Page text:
Dutch Weddings

One term many people associate with the Netherlands are traditional wooden shoes known as clogs. Dutch men once used clogs to express their feelings for the woman they love. A man arrived at night and put the clogs in front of the woman's home. If the next day she wore the same clogs it meant that she would like to marry him.

Many Dutch weddings include "lily-of-the-valley". This flower symbolizes the revival of happiness.

Two groups of guests participate in the wedding. The first one includes the family members and close friends. They are there during whole wedding day. Some couples invite few of their co-workers to the wedding.

Nowadays there is a popular tradition of a small party where the couple prepares for the wedding day. This party is held in the house or apartment belonging to the bride's parents on a day before the wedding. It is a lovely, funny event.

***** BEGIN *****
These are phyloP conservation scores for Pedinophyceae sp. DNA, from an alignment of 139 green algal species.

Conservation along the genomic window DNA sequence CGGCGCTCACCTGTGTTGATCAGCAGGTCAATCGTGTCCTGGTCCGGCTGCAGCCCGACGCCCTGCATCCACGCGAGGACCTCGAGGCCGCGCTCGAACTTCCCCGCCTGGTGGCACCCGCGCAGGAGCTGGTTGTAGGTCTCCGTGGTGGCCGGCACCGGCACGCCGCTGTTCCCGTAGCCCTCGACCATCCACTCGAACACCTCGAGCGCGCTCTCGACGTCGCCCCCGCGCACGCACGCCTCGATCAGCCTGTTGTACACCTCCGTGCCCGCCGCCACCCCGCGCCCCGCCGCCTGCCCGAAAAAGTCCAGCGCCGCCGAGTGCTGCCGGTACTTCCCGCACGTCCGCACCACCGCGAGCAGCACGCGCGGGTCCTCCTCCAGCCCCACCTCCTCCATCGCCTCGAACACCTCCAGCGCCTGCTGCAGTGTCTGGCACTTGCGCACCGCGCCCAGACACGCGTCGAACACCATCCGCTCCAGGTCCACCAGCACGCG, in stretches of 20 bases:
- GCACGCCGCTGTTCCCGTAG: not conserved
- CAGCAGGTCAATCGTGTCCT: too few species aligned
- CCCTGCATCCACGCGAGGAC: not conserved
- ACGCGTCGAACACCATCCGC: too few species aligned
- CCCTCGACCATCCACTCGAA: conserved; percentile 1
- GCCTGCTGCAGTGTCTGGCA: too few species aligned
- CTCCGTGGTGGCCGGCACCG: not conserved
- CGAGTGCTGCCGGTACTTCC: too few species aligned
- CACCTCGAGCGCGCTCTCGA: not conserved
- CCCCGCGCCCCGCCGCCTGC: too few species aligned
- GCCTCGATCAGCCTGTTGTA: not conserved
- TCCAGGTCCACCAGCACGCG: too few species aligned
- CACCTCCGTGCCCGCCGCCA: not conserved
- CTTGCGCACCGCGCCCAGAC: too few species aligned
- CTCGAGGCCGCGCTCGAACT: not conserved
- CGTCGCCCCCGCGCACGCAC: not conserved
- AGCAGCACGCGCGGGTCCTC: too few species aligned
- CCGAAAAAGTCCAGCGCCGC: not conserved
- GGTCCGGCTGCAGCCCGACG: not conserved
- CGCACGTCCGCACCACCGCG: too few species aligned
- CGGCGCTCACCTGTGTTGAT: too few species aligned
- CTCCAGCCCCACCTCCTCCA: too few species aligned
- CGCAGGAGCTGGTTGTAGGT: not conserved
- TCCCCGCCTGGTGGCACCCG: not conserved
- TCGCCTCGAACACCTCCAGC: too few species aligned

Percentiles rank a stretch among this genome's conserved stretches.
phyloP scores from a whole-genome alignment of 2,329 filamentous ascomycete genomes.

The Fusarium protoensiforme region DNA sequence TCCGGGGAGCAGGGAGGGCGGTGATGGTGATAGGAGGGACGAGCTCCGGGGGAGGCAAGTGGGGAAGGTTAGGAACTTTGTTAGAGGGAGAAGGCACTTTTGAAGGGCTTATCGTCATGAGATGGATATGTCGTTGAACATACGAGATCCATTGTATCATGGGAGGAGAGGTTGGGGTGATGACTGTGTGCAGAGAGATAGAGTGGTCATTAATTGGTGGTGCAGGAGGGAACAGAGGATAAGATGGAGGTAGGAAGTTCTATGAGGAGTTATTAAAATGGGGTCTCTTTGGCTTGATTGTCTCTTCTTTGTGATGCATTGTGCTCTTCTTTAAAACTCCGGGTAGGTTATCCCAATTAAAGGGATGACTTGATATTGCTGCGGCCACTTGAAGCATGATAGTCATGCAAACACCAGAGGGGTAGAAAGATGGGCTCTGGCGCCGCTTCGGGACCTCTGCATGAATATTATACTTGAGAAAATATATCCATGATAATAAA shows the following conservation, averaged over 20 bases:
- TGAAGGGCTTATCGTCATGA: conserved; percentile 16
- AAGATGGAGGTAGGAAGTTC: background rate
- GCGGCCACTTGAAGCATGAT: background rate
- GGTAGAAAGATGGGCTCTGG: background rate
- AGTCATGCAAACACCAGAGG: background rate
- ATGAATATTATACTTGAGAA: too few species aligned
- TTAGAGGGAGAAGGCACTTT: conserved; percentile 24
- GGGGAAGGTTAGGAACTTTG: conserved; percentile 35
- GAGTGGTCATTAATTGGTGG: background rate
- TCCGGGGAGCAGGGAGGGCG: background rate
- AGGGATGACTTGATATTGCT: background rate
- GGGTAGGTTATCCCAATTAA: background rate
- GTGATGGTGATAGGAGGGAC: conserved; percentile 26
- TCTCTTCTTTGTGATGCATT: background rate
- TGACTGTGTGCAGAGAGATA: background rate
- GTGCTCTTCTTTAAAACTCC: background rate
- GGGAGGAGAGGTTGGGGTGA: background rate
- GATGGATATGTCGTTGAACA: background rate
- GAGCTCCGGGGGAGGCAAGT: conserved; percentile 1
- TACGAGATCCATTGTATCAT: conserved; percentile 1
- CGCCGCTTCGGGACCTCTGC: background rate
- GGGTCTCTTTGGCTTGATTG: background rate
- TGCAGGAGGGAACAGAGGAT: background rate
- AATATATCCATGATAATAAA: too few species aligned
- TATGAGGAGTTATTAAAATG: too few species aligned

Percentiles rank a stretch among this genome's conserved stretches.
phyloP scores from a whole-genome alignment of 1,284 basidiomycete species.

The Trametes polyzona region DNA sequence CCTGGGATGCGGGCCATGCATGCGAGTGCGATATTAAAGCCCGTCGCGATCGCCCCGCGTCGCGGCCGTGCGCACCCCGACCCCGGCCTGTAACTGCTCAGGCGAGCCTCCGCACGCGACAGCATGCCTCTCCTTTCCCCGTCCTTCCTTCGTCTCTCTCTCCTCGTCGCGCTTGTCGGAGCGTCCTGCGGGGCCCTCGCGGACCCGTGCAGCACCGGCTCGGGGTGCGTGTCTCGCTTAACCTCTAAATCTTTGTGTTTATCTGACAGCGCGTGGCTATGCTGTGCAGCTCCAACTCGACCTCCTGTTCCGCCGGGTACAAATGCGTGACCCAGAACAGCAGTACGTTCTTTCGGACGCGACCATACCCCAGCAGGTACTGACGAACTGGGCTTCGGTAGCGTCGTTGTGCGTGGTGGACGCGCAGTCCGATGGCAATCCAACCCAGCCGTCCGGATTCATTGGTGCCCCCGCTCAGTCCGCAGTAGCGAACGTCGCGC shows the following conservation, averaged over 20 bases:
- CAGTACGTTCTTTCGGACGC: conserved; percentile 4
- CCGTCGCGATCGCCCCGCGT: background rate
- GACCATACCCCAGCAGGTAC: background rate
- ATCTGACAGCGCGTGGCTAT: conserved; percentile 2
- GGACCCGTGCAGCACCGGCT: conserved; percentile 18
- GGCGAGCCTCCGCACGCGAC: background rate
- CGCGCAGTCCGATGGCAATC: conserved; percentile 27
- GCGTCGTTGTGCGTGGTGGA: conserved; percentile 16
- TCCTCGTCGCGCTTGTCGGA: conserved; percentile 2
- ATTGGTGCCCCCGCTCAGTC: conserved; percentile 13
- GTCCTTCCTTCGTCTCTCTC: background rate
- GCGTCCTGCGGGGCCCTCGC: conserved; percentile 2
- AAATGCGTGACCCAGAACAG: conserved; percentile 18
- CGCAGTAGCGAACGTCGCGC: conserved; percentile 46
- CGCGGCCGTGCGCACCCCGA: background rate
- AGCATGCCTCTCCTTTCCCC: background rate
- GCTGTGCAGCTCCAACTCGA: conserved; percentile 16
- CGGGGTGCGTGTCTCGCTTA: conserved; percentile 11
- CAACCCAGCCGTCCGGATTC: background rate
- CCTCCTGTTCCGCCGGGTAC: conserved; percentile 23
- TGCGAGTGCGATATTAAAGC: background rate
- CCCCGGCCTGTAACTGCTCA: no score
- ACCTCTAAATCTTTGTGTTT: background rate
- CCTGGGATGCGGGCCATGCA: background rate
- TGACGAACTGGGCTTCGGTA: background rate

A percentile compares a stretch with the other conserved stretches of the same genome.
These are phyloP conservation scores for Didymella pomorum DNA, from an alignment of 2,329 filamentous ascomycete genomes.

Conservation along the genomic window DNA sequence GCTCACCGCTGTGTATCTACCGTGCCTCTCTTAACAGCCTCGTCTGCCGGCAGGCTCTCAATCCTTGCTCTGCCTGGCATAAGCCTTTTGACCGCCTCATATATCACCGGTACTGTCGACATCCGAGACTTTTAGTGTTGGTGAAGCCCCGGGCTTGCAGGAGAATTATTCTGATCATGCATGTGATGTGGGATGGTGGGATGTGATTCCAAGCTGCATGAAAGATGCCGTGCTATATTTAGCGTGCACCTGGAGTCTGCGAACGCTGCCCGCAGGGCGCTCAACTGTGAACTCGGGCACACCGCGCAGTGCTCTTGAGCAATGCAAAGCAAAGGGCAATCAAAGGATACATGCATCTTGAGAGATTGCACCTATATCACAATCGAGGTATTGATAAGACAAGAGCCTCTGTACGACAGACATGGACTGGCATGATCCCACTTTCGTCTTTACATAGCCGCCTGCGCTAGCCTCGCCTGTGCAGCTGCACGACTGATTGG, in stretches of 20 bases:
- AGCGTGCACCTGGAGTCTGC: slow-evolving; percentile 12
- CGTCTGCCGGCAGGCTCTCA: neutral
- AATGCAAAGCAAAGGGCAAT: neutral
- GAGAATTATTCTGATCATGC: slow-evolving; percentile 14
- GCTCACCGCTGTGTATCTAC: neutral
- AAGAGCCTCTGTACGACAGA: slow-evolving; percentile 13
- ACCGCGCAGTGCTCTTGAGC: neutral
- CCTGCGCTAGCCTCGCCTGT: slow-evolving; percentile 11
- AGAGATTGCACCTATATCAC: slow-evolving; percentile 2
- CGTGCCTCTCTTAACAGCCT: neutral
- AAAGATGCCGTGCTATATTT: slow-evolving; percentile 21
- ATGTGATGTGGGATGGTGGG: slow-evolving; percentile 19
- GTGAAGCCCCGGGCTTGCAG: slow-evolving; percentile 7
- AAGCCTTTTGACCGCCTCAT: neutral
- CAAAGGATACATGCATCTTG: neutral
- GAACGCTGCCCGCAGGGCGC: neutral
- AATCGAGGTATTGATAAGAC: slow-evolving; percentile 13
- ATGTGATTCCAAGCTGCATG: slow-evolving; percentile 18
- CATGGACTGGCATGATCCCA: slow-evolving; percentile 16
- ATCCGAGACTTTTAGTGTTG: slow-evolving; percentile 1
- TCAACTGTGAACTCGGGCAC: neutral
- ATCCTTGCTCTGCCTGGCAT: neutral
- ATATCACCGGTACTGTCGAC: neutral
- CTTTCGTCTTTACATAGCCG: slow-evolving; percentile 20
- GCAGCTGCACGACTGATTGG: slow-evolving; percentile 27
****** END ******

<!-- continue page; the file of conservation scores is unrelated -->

Dutch must get married in the civil ceremony for the wedding to be legal. It is interesting to mention that the main condition for such a ceremony is the state official present. That is why the ceremony can be held at a place of personal choice. A religious wedding ceremony is an optional one.

When compared to other nations it may sound a bit unusual that the wedding cake is eaten shortly after the wedding ceremony.

At the wedding reception the bride and groom traditionally seat under a special canopy made of small branches taken off some coniferous tree. The newlyweds enjoy the presents they received from the guests. These presents are opened right there at the wedding reception.

Probably the most famous traditional Dutch drink served at the wedding reception is "bruidstranen" (bride's tears). This liqueur among other ingredients includes a golden or silver leaf. In the old Dutch word "tranen" is related to the golden leaf in the drink. This drink symbolically represents tears of joy cried by the bride at her wedding day.

Out of numerous dishes prepared for the occasion let's just mention a sweet delicacy known as the "bruid suikas" ("bridal sugar").




Dutch Wedding Traditions


Dutch Wedding Customs





Dutch wedding (photo by Archangel12, Flickr)